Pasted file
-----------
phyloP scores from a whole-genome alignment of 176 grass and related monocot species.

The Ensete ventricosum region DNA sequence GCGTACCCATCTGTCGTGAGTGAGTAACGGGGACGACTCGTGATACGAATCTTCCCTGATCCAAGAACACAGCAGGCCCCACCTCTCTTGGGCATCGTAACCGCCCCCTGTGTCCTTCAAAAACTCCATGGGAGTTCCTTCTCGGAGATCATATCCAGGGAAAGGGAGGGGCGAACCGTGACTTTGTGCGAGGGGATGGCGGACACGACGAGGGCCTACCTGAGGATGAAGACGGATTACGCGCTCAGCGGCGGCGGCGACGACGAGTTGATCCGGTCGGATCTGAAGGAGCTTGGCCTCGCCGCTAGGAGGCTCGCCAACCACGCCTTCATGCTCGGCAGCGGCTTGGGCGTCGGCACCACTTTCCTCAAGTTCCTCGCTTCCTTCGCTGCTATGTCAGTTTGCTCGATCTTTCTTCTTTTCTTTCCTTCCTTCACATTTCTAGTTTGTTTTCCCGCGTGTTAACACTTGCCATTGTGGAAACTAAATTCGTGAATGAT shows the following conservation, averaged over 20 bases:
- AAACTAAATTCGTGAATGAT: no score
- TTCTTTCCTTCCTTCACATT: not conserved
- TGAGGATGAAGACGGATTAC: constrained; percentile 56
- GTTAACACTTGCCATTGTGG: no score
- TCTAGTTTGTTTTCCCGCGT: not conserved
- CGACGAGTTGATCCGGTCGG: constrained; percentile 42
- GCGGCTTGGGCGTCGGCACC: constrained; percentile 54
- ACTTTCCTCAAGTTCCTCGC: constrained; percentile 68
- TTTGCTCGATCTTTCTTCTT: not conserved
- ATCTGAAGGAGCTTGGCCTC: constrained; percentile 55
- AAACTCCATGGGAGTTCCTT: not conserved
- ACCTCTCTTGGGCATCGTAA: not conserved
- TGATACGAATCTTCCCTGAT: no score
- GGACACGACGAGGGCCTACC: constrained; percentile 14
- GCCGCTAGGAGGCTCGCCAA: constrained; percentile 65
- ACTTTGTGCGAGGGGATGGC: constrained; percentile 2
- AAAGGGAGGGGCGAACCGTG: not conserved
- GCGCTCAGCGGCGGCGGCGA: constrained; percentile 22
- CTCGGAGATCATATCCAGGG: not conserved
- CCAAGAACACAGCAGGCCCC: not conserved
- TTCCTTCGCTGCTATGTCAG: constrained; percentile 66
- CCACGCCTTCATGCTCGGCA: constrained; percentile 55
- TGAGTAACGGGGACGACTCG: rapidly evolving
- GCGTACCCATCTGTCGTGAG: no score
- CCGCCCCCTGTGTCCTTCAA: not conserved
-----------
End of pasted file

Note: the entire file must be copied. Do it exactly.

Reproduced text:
phyloP scores from a whole-genome alignment of 176 grass and related monocot species.

The Ensete ventricosum region DNA sequence GCGTACCCATCTGTCGTGAGTGAGTAACGGGGACGACTCGTGATACGAATCTTCCCTGATCCAAGAACACAGCAGGCCCCACCTCTCTTGGGCATCGTAACCGCCCCCTGTGTCCTTCAAAAACTCCATGGGAGTTCCTTCTCGGAGATCATATCCAGGGAAAGGGAGGGGCGAACCGTGACTTTGTGCGAGGGGATGGCGGACACGACGAGGGCCTACCTGAGGATGAAGACGGATTACGCGCTCAGCGGCGGCGGCGACGACGAGTTGATCCGGTCGGATCTGAAGGAGCTTGGCCTCGCCGCTAGGAGGCTCGCCAACCACGCCTTCATGCTCGGCAGCGGCTTGGGCGTCGGCACCACTTTCCTCAAGTTCCTCGCTTCCTTCGCTGCTATGTCAGTTTGCTCGATCTTTCTTCTTTTCTTTCCTTCCTTCACATTTCTAGTTTGTTTTCCCGCGTGTTAACACTTGCCATTGTGGAAACTAAATTCGTGAATGAT shows the following conservation, averaged over 20 bases:
- AAACTAAATTCGTGAATGAT: no score
- TTCTTTCCTTCCTTCACATT: not conserved
- TGAGGATGAAGACGGATTAC: constrained; percentile 56
- GTTAACACTTGCCATTGTGG: no score
- TCTAGTTTGTTTTCCCGCGT: not conserved
- CGACGAGTTGATCCGGTCGG: constrained; percentile 42
- GCGGCTTGGGCGTCGGCACC: constrained; percentile 54
- ACTTTCCTCAAGTTCCTCGC: constrained; percentile 68
- TTTGCTCGATCTTTCTTCTT: not conserved
- ATCTGAAGGAGCTTGGCCTC: constrained; percentile 55
- AAACTCCATGGGAGTTCCTT: not conserved
- ACCTCTCTTGGGCATCGTAA: not conserved
- TGATACGAATCTTCCCTGAT: no score
- GGACACGACGAGGGCCTACC: constrained; percentile 14
- GCCGCTAGGAGGCTCGCCAA: constrained; percentile 65
- ACTTTGTGCGAGGGGATGGC: constrained; percentile 2
- AAAGGGAGGGGCGAACCGTG: not conserved
- GCGCTCAGCGGCGGCGGCGA: constrained; percentile 22
- CTCGGAGATCATATCCAGGG: not conserved
- CCAAGAACACAGCAGGCCCC: not conserved
- TTCCTTCGCTGCTATGTCAG: constrained; percentile 66
- CCACGCCTTCATGCTCGGCA: constrained; percentile 55
- TGAGTAACGGGGACGACTCG: rapidly evolving
- GCGTACCCATCTGTCGTGAG: no score
- CCGCCCCCTGTGTCCTTCAA: not conserved